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DuPage County divorce lawyersRecently, the Internal Revenue Service (IRS) announced that they intend to probe the private UBS accounts of 4,000 taxpayers. While one can only speculate how many of them are currently engrossed in a divorce, odds are, a healthy number of them could be trying to hide money from both the government and their spouse. 

Those who are discovered stand to lose a lot. 

In addition to the possibility of federal tax evasion charges and a loss or depreciation of their assets to cover back taxes, dishonest parties may lose a significant portion of their divorce settlement, as judges often penalize them by giving the disadvantaged party an additional award. Unfortunately, only a small percentage of divorcing parties may be probed by the IRS this year. 

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Wheaton divorce lawyersBack in 2015, a groundbreaking study determined that some 7.2 million Americans are hiding money or lines of credit from their spouses. If you think that statistic is alarming, consider how many of those same couples will ultimately divorce (current statistics suggest a little less than half). Then contemplate whether a spouse is more likely to hide assets in divorce if they did so in marriage. Could you be at risk for asset hiding during your divorce? Learn how to protect yourself from such practices, and discover how an attorney can help you fight for your fair share.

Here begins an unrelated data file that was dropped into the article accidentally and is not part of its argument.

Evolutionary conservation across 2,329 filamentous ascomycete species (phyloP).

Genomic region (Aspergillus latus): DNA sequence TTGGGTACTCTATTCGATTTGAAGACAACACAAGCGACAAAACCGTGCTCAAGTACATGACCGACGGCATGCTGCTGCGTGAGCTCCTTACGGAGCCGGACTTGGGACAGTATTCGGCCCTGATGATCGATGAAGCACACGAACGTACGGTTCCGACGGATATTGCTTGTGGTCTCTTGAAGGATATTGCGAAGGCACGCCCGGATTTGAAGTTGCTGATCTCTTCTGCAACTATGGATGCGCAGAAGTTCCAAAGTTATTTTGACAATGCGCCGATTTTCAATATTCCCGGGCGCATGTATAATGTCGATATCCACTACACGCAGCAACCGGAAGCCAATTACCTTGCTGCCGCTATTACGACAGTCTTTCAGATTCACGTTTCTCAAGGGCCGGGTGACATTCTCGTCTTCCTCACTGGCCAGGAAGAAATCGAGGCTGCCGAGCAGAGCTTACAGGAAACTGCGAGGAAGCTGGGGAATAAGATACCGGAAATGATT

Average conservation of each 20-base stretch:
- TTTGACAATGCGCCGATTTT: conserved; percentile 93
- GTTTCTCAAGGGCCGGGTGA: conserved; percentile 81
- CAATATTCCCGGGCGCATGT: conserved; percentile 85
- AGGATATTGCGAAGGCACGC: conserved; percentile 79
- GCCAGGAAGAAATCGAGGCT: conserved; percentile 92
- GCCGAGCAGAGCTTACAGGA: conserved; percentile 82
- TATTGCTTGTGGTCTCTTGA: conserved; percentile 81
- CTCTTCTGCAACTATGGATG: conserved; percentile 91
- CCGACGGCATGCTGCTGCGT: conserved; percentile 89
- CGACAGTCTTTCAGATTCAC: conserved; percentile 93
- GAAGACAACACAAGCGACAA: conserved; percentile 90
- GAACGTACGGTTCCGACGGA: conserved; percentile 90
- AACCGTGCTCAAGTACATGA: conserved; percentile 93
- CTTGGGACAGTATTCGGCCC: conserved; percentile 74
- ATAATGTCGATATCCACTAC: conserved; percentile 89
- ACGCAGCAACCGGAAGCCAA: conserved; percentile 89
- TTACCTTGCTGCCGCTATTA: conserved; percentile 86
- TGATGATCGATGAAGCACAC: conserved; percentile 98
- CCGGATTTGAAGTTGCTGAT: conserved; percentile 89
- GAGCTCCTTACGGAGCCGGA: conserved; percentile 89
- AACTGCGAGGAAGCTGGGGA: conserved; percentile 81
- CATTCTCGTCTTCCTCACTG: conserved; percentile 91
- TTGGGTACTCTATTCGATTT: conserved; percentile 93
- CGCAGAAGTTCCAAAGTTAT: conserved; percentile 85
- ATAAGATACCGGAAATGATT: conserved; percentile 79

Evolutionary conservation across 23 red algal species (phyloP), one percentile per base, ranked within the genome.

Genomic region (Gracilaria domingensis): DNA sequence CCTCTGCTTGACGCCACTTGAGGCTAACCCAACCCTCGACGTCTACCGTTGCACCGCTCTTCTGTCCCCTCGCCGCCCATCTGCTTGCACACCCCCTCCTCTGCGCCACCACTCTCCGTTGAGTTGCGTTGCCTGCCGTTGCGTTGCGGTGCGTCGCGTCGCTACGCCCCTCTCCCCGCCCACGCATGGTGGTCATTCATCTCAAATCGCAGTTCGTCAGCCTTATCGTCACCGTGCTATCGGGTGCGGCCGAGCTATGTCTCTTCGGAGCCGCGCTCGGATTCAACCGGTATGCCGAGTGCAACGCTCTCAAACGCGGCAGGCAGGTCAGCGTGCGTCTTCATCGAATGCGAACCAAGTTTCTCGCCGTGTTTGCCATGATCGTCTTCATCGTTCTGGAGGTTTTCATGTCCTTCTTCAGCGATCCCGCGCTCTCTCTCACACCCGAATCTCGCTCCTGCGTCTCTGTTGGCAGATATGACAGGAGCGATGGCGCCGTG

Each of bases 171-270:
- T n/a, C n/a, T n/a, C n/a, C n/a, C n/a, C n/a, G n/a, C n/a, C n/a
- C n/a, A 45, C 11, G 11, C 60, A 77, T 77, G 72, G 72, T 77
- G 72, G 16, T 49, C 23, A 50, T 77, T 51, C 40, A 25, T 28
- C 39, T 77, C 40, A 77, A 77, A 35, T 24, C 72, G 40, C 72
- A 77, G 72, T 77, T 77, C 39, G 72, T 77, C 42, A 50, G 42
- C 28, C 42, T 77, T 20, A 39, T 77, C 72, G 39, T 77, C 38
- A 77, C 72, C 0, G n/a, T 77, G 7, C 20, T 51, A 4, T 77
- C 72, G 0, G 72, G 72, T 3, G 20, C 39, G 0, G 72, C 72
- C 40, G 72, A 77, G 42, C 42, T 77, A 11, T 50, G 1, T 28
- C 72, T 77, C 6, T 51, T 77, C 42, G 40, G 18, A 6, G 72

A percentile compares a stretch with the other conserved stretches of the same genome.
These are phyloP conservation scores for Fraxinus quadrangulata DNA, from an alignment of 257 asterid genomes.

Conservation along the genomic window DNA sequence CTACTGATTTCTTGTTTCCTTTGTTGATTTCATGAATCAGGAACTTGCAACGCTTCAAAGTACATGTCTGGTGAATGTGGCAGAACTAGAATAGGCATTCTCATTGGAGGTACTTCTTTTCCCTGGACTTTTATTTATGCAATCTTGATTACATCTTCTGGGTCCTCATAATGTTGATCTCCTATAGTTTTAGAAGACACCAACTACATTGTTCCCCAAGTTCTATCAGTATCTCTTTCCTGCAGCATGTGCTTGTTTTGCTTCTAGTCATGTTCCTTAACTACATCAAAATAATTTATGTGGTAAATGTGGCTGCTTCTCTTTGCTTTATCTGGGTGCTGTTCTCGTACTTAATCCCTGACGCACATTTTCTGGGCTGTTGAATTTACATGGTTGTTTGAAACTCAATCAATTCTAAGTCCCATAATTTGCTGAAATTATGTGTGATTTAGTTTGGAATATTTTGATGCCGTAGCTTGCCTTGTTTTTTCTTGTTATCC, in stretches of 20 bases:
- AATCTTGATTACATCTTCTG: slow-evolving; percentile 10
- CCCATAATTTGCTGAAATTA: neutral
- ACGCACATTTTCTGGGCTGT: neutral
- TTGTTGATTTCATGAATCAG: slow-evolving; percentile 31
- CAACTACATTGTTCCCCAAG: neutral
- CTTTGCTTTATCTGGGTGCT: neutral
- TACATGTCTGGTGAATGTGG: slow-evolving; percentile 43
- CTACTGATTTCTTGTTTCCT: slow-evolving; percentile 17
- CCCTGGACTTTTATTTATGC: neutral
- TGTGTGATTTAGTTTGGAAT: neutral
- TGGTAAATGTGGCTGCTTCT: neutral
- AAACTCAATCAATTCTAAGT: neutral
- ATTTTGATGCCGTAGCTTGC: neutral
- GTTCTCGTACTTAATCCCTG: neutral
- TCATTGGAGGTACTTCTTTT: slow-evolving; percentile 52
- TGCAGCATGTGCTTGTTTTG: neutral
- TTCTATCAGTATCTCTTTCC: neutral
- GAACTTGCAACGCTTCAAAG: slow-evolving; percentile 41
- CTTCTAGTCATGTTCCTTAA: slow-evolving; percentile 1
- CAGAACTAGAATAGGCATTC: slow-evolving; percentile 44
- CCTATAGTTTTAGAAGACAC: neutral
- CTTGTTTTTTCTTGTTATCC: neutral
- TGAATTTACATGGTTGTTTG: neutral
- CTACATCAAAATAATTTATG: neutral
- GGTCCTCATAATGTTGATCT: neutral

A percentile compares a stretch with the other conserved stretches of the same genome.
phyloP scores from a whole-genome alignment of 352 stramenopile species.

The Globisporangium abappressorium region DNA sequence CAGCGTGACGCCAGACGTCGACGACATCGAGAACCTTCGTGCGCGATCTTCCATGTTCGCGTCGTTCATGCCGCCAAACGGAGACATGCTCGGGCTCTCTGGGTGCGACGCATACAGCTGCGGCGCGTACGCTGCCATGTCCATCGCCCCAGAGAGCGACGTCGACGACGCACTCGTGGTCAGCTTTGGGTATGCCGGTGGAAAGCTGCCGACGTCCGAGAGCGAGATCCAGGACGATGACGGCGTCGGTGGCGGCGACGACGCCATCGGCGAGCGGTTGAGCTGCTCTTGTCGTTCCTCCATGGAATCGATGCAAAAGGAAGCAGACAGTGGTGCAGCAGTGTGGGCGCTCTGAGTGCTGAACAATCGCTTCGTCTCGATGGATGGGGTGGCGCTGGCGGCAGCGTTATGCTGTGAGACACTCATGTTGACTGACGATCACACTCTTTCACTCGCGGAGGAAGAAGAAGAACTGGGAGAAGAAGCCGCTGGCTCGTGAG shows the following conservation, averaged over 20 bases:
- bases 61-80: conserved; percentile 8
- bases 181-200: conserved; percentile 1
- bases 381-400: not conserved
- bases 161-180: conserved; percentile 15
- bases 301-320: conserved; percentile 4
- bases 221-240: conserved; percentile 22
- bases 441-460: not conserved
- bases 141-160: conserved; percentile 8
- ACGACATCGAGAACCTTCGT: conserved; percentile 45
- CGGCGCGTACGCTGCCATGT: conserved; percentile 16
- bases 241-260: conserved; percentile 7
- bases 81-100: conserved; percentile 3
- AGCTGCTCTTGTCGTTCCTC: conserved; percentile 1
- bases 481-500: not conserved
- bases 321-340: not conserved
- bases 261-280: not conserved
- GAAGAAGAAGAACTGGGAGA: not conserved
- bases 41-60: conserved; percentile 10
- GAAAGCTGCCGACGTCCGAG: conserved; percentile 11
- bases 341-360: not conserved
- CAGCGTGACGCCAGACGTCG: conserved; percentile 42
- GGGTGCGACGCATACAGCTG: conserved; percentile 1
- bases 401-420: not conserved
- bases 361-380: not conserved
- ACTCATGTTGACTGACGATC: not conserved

Signs and Symptoms of Asset Hiding

To find hidden assets, you must first determine if you may be at risk. Look for strange business behaviors, secretive practices, evasiveness, and overall defensiveness anytime money is discussed. Also, watch for any signs of overseas travel, new sales or purchases (including strange, odd, or even seemingly low-value items), loans, sudden or frequent business trips, gifts to family and friends, and other uncharacteristic practices or behaviors. Be especially alert if you have a high net worth marriage or are a disadvantaged spouse (meaning you earn less than your spouse or do not earn any of your own money). Couples that have a business as a part of their marital estate (joint, or single-owned) should also be extremely conscious of strange or out-of-character behaviors or practices, including any that may pertain to the business itself.

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